|03-20-2008 08:03 AM|
Thanks for the info - I have picked up ome powder off ebay but will check out this seller as well. do have an electric oven at my shop for powdercoating, just haven't tried to use it yet
|03-19-2008 09:49 PM|
thanks nissan for the tips, i have read articles on building bigger ovens.
awert -->ELECTRIC OVEN ONLY!!!! no gas ovens allowed!...
|03-19-2008 09:23 PM|
I was wondering,,,,,,, is a gas oven or electric oven better, or no differance, I would think the electric would be more expensive to operate..
|03-19-2008 11:12 AM|
keep the ground wire hooked up when moving the item into the oven,hook the other end of the ground to the inside of the oven then ground the oven. to build a larger oven cut up two ovens,or build from scrach and use oven elements or infrared lights.I worked 4 years in this industry there is a lot of info about building your own oven,good luck.
|03-19-2008 08:54 AM|
hey 66 chevy, i use the HF gun too. it's the same as eastwoods but cheaper. try a kitchen oven instead of a toaster oven. you will love it. the only thing that makes me mad is you can't do really big parts like rear axel housings or tube axels--they won't fit in the oven...
here is a tip: preheat big parts in the oven before you spray the powder on. make sure the parts are clean (i usually bead blast them first) ...
EDIT: also i buy my powders, hi-temp tape, hi-temp plugs off ebay. there is a seller in utah (can't remember the name) that sells good stuff for cheap. just search (powdercoat) on ebay...
|03-19-2008 08:34 AM|
|66chevystepside||Like the others have said its the smell is not that bad. I have used a small toaster oven for small parts and it worked out great - I also have an electric oven but haven't graduated to doing big parts yet I have the Harbor Freight setup and it works well for what I have tried.|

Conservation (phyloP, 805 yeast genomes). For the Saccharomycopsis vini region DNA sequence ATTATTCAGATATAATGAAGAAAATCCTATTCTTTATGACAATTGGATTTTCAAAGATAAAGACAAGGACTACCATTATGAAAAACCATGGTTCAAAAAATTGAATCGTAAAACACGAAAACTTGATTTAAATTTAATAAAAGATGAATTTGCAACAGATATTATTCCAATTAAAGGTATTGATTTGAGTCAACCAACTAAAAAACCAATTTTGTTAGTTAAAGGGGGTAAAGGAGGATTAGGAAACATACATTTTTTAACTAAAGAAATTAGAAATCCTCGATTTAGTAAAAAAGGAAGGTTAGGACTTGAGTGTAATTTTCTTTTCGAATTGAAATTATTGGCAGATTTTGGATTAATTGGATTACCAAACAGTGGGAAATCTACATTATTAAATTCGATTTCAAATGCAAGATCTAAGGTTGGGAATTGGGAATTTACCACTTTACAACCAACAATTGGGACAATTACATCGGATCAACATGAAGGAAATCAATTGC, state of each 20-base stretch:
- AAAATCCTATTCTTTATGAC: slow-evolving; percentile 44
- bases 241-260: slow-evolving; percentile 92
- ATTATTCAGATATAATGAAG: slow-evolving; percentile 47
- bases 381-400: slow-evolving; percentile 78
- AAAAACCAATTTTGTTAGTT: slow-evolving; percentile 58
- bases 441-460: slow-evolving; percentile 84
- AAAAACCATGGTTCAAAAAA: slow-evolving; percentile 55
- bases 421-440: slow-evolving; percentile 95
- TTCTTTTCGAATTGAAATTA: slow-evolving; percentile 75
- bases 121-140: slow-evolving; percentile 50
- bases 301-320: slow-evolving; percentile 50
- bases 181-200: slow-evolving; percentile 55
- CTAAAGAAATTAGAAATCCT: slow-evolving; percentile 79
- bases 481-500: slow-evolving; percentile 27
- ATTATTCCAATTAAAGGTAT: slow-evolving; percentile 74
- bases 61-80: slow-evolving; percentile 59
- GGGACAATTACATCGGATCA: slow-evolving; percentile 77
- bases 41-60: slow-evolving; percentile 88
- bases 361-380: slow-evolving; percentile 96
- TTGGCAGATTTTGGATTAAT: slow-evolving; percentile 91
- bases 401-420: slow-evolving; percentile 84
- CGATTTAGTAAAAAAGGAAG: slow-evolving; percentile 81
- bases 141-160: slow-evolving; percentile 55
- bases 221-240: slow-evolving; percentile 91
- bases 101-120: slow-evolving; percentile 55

|03-19-2008 07:56 AM|
|techron||hi cboy, the smell is not harmful, but it is sure annoying. the wifey will surely kick you out of the house (if you have one--not house but wifey,luckily i never got one of those--too expensive) and kiddies--DON'T BAKE POWDERCOAT IN YOUR KITCHEN, YOU WILL REGRET IT!!!|
|03-19-2008 07:43 AM|
The "spraying" part of the job isn't particularly messy or smelly. As noted above, some of the powder will end up on the floor but easy to broom or vacuum up. So I don't think there's any problem doing that part in your basement.
The baking, on the other hand DOES have an obtrusive odor. I don't know that it is particularly harmful but I can imagine it would linger in the basement and get into the rest of the house with ease. Not something the wife and family is likely to be pleased with.
If at all possible, I would recommend installing your oven in the garage and doing everything out there. Just a lot less hassle.
|03-19-2008 07:12 AM|
OH, by the way, you are right. i spray at like -1LB pressure. the powder just floats out of the gun and gets sucked onto the part. if you get too much powder on the part the excess just falls off.
|03-19-2008 06:01 AM|
|Arrowhead||I do it in my basement garage, it's good to have ventilation if your doing a lot of big parts. It's not as bad as spray painting though. The thing I found was turn the air pressure down works best. You literally want the dust to settle on the part, not blow it on. If you blow it on, it just blows material off.|
|03-18-2008 10:49 PM|
you will have powder that won't stick to the part (s) , "overspray" if you will, it's nothing a few sheets of newspaper spread down won't handle. just wad em up and throw em away when your done...
|03-18-2008 10:32 PM|
Powder coating @ home: mess & smell?
My brother just picked up an oven today to start powder coating with. My questions are how messy is it to spray the actual powder in a garage let's say, and when baking the parts inside the garage or basement will the fumes be too nasty or harmful. He is hoping to keep the oven in the basement around where the dryer is (for the 220v receptacle)
How are you guys set up at home to do this?